Half Right About Harry's Horcrux
An original editorial by Hannah Deprey-Severance
During the seven days it took for me to read Harry Potter and the Deathly Hallows thoroughly, I experienced time and time again the lurch in my stomach and the fleeting disbelief that only means one thing: one of my pet theories, one of the exhaustively researched and argued guesses about this final Harry Potter book, has been proven downright incorrect. Sometimes, it was easy to admit that my reasoning had failed me. I was sure none of the Weasleys would die, and I was certain that the final battle would take place behind the Veil at the Department of Mysteries, but after a simple shrug and an oh well, I moved on. There was one theory, though, that I was very reluctant to abandon, even after our own Albus Dumbledore debunked it.
You see, I was positive, absolutely adamant, that Harry was not a Horcrux.
Even after MuggleNets What Will Happen in Harry Potter 7? delivered the verdict, Harry is a Horcrux, I didnt agree. I found ways to explain away the reasoning in favor of Harrys possession of a piece of Lord Voldemorts. I wholeheartedly supported the evidence given in dissention to the verdict, believing that data to bear far more weight in the argument than anything Emerson (no offense, mate) could come up with to argue his opinion.
Even upon closing that brown-jacketed tome, I was already formulating my case that J. K. Rowling had made a mistake. Harry shouldnt be a Horcrux! But two seconds later, I changed my tune. Lack of sleep and quite a lot of crying over the deaths in the book had made me take leave of my senses. Its her book, I told myself, and shes the only one who knows what she wants Harry to be. I should just admit that I was wrong.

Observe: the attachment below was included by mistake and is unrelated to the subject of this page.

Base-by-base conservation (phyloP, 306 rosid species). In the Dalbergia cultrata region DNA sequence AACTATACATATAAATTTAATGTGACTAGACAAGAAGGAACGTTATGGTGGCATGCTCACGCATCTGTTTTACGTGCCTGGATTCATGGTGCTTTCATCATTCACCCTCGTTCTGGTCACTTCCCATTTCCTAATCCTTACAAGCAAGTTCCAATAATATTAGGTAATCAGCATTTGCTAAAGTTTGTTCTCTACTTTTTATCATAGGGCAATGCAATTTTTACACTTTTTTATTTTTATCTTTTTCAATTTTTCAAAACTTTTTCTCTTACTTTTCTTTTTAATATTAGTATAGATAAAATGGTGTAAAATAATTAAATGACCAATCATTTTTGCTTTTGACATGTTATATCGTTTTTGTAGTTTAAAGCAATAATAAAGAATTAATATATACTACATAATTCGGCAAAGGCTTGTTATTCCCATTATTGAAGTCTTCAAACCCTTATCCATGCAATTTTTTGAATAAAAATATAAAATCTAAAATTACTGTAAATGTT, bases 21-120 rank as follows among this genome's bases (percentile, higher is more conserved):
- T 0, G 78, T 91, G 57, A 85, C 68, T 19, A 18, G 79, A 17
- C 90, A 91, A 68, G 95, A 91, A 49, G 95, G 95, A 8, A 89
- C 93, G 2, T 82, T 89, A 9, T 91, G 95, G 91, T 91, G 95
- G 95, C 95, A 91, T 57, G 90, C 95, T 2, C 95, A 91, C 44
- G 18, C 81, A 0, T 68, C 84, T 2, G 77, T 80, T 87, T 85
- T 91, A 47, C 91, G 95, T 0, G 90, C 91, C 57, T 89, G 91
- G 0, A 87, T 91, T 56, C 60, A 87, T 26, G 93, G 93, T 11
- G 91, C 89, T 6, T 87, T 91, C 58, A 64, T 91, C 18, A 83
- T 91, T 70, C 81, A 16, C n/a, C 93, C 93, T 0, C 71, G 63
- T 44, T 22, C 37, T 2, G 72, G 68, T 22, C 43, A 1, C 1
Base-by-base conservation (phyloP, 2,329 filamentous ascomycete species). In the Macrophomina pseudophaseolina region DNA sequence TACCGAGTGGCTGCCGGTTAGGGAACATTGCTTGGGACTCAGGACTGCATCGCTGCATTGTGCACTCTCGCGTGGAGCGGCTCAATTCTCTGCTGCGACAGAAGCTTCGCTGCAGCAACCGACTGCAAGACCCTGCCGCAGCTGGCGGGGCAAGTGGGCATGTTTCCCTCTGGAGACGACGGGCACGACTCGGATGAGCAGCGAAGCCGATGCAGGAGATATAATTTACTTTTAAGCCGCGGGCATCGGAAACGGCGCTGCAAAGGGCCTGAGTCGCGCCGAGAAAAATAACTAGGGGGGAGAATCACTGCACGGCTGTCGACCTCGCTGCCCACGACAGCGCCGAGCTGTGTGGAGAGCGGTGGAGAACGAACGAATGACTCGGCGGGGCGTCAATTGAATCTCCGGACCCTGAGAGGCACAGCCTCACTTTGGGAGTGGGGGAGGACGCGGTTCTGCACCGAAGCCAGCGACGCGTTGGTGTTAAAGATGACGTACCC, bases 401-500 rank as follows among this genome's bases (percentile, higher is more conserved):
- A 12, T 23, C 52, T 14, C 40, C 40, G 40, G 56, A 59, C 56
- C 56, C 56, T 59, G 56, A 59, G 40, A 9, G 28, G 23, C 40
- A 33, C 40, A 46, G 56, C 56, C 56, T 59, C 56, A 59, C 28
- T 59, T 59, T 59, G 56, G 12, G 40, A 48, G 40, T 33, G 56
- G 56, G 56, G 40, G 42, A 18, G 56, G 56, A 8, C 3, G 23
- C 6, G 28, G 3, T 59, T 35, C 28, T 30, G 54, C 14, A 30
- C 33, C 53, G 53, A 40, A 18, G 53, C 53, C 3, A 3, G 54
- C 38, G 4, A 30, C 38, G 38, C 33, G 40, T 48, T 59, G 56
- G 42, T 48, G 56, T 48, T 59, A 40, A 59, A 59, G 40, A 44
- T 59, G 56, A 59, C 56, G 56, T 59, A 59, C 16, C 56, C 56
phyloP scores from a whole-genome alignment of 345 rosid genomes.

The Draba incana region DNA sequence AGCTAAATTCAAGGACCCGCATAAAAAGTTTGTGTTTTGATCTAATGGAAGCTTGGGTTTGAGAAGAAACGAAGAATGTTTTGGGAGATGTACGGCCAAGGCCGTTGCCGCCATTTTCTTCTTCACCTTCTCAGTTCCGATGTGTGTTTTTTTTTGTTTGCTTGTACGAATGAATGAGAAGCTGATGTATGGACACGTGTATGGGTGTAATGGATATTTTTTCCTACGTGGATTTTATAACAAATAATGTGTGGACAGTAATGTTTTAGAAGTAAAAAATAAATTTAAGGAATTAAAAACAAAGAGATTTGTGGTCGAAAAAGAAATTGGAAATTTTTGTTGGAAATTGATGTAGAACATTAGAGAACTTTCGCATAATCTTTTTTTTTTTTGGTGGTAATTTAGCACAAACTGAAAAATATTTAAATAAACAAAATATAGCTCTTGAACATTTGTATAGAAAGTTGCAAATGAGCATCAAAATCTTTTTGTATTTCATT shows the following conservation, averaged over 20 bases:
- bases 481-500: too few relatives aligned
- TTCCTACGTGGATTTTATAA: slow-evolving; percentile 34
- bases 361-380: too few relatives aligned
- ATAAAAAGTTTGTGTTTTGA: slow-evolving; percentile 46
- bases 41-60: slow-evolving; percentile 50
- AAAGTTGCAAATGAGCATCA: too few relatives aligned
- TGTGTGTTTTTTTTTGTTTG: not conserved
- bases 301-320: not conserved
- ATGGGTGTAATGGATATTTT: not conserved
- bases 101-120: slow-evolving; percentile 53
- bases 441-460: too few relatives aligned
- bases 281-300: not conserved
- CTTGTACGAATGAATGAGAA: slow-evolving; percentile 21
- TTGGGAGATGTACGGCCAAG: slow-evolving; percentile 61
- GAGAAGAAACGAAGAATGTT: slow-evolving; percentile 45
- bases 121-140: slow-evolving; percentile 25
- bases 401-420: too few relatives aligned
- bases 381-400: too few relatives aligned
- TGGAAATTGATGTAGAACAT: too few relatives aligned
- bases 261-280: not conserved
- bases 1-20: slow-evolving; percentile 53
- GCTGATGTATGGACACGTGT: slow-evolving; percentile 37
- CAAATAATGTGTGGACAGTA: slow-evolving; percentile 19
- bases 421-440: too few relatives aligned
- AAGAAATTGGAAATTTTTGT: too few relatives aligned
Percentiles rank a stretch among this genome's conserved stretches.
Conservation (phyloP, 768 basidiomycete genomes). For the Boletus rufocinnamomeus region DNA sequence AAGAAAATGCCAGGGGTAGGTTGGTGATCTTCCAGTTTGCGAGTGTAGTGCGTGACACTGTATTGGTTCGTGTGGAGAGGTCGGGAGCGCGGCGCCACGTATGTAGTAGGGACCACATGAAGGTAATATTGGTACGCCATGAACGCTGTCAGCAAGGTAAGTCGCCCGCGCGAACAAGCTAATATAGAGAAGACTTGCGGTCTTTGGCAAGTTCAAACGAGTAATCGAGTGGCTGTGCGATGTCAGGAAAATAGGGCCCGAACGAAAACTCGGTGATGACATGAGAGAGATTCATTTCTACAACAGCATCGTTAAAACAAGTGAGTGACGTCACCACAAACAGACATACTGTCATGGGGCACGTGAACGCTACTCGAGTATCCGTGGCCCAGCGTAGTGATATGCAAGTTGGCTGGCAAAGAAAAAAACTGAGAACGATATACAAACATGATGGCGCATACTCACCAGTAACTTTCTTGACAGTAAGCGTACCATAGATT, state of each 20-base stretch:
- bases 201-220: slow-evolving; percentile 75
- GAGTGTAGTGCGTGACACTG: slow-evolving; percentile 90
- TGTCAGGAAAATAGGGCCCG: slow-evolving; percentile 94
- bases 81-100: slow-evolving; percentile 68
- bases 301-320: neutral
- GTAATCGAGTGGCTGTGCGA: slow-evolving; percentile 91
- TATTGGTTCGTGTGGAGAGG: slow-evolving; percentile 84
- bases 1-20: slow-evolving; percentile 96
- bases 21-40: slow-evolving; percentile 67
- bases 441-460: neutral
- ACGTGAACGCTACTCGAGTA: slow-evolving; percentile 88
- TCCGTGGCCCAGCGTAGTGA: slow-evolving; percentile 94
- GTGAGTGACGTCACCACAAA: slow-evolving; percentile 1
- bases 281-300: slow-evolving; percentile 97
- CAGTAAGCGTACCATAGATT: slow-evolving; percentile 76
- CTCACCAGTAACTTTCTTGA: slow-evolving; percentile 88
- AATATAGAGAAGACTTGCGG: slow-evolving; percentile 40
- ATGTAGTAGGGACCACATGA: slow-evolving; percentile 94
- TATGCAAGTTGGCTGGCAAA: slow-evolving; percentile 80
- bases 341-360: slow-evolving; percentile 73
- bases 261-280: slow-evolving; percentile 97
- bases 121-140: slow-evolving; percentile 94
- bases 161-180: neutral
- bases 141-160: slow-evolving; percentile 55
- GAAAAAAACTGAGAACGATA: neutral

But alas, I couldnt manage that amount of humility. I was so sure that the only soul in Harrys body was his own! So I reviewed my theory, re-read some of the book, and slowly I began to realize that I wasnt quite as wrong as I had initially thought. Believe it or not, almost all of my original reasoning still held up! (By the way, much of the reasoning came from and was supported by MuggleNets book and by discussions on the subject on MuggleCast.) I had two main points:
1. You cant do magic by accident.
Only immature wizards and witches cause bursts of uncontrolled magic, like when Harry vanishes the glass of the boa constrictors tank at the zoo (Sorcerers Stone, pg. 28, American edition). The spell to create a Horcrux is presumably a very precise spell, and there is overwhelming evidence throughout the series that a wizard or a witch cannot accidentally perform precise spells. Following this logic, if Harry was a Horcrux, Voldemort would have made him one on purpose, which makes no sense because Voldemort has tried time and time again to destroy Harry. If he knew Harry was one of his Horcruxes, he would have been very careful to keep Harry alive, for why would the Dark Lord want to destroy part of his own soul? No, Voldemort couldnt have made Harry into a Horcrux on purpose, and it is inconceivable that he performed such a complex spell by accident. The spell for the encasement of a piece of shattered soul isnt a pistol that accidentally goes off when dropped.
Thats what I said before, and I say it still.
Harry is an accidental Horcrux, but not a true one. That is, Voldemort did not accidentally encase his bit of soul via a specific spell and transfer it to Harrys infant body. Instead, as Dumbledore explains to Harry,